Posted by: Phil Mintz on July 14, 2008
The dominance of U.S. business schools in management research is drawing to a close. That’s the premise of an article by Cass business school prof Charles Baden-Fuller published by the Financial Times today.
Baden-Fuller, a professor of strategy at Cass, writes:
While Wharton and Harvard are still the best by a margin, Europe now accounts for 25 per cent of international research output. Its best schools – London Business School, Rotterdam School of Management (Erasmus), Insead and Tilburg are in the global top 30. Asian schools – in China and Singapore especially – are further behind but their stock is rising even faster.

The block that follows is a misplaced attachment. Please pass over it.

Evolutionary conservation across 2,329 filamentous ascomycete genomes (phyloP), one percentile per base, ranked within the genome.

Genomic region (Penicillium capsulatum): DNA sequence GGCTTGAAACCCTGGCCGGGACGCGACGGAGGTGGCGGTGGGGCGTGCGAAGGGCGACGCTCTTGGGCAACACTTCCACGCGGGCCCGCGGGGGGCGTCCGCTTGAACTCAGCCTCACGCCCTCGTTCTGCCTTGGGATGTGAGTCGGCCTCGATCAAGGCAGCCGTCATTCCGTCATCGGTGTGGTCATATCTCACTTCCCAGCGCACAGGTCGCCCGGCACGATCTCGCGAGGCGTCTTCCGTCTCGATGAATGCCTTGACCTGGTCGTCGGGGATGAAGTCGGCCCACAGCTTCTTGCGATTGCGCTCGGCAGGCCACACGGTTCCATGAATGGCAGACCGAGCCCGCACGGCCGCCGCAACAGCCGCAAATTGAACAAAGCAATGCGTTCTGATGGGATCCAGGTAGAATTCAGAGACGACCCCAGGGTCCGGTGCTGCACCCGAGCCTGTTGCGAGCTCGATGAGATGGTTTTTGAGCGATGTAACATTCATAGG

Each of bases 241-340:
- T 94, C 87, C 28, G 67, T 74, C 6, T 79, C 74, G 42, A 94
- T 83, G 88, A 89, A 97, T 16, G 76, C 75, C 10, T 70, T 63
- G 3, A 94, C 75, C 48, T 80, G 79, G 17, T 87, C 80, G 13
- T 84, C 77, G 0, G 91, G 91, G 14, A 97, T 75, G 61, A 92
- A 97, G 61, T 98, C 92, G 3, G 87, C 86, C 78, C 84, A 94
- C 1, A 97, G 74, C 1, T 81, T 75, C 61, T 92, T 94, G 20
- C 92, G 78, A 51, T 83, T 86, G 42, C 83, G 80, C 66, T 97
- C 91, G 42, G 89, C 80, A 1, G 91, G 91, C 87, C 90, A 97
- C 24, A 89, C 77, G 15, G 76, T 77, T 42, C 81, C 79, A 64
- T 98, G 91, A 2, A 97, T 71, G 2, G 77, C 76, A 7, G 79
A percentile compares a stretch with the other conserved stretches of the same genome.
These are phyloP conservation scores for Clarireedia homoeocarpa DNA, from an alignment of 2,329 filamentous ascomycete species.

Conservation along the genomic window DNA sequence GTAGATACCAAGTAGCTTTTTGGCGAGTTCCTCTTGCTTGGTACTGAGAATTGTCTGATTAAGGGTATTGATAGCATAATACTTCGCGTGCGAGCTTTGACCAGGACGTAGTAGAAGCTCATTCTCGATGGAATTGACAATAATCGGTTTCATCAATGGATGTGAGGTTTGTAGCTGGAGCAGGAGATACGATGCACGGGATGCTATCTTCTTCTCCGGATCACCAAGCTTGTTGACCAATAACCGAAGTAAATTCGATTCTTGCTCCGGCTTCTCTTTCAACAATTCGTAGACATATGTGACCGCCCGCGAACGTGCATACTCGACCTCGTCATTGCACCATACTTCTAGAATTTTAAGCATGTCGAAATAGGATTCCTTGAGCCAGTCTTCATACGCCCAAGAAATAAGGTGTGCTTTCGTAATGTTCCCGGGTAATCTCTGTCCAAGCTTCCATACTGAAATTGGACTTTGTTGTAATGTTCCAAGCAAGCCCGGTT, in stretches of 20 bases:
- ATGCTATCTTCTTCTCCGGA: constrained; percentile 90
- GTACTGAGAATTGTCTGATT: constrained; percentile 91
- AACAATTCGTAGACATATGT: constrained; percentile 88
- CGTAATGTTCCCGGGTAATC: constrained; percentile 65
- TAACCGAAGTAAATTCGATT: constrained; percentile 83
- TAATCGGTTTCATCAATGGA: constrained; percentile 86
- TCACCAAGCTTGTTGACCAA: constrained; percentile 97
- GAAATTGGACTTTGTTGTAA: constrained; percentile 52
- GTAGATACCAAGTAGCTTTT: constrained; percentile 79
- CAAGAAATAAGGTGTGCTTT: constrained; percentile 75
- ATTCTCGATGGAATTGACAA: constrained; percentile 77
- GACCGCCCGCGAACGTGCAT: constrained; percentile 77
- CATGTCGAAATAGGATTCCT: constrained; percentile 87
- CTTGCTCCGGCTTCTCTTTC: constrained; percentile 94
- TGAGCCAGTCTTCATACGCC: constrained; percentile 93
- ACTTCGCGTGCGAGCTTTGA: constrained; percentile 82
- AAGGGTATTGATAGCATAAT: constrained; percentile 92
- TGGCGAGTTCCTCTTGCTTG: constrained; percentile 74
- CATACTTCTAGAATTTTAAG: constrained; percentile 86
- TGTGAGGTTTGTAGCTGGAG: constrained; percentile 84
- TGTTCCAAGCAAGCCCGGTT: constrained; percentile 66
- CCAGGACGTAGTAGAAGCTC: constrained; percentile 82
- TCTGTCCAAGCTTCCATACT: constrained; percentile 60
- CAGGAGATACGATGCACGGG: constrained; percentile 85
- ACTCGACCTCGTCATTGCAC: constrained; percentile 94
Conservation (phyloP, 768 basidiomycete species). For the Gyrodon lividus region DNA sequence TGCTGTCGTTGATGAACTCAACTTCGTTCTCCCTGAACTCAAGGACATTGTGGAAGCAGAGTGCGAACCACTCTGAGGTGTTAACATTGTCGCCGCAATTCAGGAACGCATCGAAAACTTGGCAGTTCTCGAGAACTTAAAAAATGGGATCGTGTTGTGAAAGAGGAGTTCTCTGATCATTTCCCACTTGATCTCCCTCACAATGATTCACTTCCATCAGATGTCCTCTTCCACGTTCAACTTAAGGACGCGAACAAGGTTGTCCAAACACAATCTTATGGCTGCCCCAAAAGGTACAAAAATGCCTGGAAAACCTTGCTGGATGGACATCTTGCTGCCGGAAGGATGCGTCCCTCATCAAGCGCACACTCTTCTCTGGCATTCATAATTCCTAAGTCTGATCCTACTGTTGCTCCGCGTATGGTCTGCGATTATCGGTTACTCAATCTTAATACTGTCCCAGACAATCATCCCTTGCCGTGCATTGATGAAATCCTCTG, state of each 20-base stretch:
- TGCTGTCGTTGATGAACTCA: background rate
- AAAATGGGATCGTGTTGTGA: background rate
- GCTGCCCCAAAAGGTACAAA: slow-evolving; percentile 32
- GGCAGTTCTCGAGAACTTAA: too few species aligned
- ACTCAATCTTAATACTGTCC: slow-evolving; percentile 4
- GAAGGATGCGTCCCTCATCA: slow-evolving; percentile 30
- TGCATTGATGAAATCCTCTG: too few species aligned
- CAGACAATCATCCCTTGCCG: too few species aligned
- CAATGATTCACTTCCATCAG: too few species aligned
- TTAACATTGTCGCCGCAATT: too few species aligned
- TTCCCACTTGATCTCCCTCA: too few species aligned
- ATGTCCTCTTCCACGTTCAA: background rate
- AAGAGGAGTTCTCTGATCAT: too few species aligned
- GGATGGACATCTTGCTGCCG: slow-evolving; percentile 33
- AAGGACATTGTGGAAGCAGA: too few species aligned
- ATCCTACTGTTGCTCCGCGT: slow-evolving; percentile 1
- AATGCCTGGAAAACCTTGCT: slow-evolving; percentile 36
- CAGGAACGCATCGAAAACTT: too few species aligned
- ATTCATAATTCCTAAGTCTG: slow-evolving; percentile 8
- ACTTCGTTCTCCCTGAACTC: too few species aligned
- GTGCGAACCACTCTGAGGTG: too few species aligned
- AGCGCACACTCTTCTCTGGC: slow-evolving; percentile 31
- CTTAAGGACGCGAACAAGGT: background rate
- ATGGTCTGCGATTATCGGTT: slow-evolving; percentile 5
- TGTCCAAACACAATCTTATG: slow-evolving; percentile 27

Baden-Fuller suggests that U.S. business schools are resting on their laurels.
"Their measurements overemphasise past successes, ignore current trends and importantly use narrowly based research measures, looking only at material published in US journals and ignoring the fact that important new ideas are increasingly being published in highly regarded, peer-reviewed non-US publications."
I'm sure that there are folks at U.S. business schools who disagree with this assessment. Any takers?